December 14, 2020 by eklose
In June 2015, U.S. Senator Rand Paul, Republican from Kentucky, rejected the law to expedite the ratification of the TPP by Congress on the basis of the secrecy of the trade agreement.  The original TPP was assumed by some that it would likely bring China`s neighbours closer to the United States and reduce its dependence on Chinese trade.            If ratified, the TPP would have strengthened American influence over future rules of the world economy. U.S. Defense Secretary Ash Carter said the adoption of the TPP was as valuable to the United States as the creation of another aircraft carrier.  President Obama argued that if we do not adopt this agreement – if America does not write these rules – then countries like China will.”  According to the Congressional Research Service, “many Asian politicians could interpret – well or not – a failure of the TPP in the United States as a symbol of diminishing American interest in the region and the inability to assert leadership… If the tPP fails to reach the conclusion, China could effectively allow China to develop regional rules on trade and diplomacy through its own trade and investment initiatives, which could create regional rules and standards that are less beneficial to U.S. interests.  Michael J. Green and Matthew P. Goodman assert that “history will be merciless if the TPP fails… If Congress rejects the TPP, the attempt to negotiate a similar agreement in Asia would revive U.S.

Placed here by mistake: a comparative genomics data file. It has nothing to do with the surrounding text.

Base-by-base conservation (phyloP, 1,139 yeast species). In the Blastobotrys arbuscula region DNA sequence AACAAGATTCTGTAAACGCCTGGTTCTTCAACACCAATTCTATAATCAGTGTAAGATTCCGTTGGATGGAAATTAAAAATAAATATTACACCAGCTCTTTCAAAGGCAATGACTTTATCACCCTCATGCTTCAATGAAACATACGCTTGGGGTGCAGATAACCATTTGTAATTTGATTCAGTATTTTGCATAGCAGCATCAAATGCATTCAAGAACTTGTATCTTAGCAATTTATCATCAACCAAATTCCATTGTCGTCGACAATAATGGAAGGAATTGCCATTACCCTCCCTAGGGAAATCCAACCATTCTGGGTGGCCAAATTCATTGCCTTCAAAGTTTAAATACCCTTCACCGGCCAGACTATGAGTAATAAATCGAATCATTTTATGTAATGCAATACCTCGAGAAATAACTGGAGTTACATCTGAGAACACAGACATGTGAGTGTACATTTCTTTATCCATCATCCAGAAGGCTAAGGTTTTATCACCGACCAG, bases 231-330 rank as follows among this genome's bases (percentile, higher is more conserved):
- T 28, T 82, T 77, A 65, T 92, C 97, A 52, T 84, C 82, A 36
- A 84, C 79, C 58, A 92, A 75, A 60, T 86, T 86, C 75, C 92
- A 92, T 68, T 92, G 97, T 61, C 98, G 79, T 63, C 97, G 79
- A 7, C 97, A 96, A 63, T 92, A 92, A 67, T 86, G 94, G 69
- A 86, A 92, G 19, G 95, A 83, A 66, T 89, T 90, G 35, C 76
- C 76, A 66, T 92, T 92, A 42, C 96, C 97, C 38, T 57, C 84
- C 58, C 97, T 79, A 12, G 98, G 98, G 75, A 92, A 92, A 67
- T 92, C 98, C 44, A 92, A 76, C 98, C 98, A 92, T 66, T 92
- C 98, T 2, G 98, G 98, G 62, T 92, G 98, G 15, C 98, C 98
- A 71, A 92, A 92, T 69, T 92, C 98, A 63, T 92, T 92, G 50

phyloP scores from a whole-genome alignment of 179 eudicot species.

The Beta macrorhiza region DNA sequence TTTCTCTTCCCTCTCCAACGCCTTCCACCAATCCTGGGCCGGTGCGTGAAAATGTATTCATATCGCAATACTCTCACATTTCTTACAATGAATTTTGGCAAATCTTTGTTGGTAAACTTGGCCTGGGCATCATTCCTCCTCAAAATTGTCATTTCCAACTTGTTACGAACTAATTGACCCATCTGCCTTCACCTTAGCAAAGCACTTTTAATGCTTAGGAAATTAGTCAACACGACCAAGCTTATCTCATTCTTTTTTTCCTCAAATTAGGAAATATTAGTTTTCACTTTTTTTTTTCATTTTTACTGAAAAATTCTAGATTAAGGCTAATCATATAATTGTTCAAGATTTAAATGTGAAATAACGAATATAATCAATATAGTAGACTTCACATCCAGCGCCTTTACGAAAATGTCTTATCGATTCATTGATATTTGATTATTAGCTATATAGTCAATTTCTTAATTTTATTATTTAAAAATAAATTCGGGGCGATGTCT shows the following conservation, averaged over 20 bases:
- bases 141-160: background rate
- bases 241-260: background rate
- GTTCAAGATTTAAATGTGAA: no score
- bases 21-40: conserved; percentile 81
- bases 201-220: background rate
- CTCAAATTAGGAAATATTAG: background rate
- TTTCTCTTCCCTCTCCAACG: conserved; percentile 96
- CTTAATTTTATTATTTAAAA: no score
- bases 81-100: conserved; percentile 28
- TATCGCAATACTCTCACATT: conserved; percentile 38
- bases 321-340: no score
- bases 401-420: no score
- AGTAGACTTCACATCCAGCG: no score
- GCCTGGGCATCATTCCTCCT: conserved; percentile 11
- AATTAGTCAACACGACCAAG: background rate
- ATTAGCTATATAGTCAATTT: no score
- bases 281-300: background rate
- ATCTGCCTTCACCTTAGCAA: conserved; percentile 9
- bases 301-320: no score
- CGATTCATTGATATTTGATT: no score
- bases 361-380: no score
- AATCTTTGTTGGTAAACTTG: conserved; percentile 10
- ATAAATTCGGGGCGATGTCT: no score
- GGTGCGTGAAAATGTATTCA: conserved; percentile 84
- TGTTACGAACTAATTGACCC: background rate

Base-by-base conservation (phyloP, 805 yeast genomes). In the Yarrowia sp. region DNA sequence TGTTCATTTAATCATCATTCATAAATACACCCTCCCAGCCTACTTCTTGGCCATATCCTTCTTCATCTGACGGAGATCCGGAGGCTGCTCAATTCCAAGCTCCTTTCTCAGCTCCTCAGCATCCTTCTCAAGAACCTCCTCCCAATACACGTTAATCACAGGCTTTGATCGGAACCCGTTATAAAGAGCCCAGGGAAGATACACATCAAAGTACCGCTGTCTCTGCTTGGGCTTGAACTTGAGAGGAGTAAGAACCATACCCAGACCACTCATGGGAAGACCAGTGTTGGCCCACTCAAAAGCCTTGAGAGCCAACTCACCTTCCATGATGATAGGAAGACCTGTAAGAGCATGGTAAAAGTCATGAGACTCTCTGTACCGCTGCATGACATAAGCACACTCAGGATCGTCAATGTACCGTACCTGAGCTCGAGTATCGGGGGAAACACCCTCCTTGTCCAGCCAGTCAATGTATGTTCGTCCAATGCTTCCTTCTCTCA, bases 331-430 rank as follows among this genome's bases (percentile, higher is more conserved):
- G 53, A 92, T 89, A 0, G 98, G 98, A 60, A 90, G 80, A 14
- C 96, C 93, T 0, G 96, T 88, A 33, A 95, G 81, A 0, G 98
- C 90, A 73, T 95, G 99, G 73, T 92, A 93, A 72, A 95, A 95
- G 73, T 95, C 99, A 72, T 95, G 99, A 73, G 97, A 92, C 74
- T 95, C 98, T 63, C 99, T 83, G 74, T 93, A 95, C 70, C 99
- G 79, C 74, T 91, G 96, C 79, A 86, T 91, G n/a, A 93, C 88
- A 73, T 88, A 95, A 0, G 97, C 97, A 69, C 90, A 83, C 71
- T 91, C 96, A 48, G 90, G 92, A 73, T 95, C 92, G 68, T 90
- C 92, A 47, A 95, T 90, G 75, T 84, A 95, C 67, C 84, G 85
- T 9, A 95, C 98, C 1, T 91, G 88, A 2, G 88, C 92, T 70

demands – and in the meantime, alternative rules such as the RCEP, which exclude the United States, are likely to be underway. The momentum behind the U.S.-led international order would fly against them. Future generations of historians will learn about American leaders at this time.  Dan Ikenson, director of the Herbert A. Stiefel Center for Trade Policy Studies in Cato, argued in July 2016 that “Congress` failure to ratify the Trans-Pacific Partnership this year would undermine U.S. regional and global interests more than anything China can do.”  Stephen M. Walt, a professor of international relations at Harvard University, wrote after the Trump administration abandoned the TPP, describing the TPP as “a key institution that would have more closely linked a number of Asian countries to the United States.”  The White House cited statements of support from the World Wildlife Fund, the Nature Conservancy, the Humane Society, the Wildlife Conservation Society, Defenders of Wildlife, the International Fund for Animals, Global Animal Protection and other environmental groups for the TPP.   The Peterson Institute for International Economics argues that the TPP is “the most environmentally friendly trade agreement ever negotiated.”  With respect to ISDS, IPIE analysts note that there is little evidence of environmental policy restrictions arising from ISDS disputes.  The TPP began as an extension of the Trans-Pacific Strategic Economic Partnership (P4) agreement, signed in 2005 by Brunei, Chile, New Zealand and Singapore.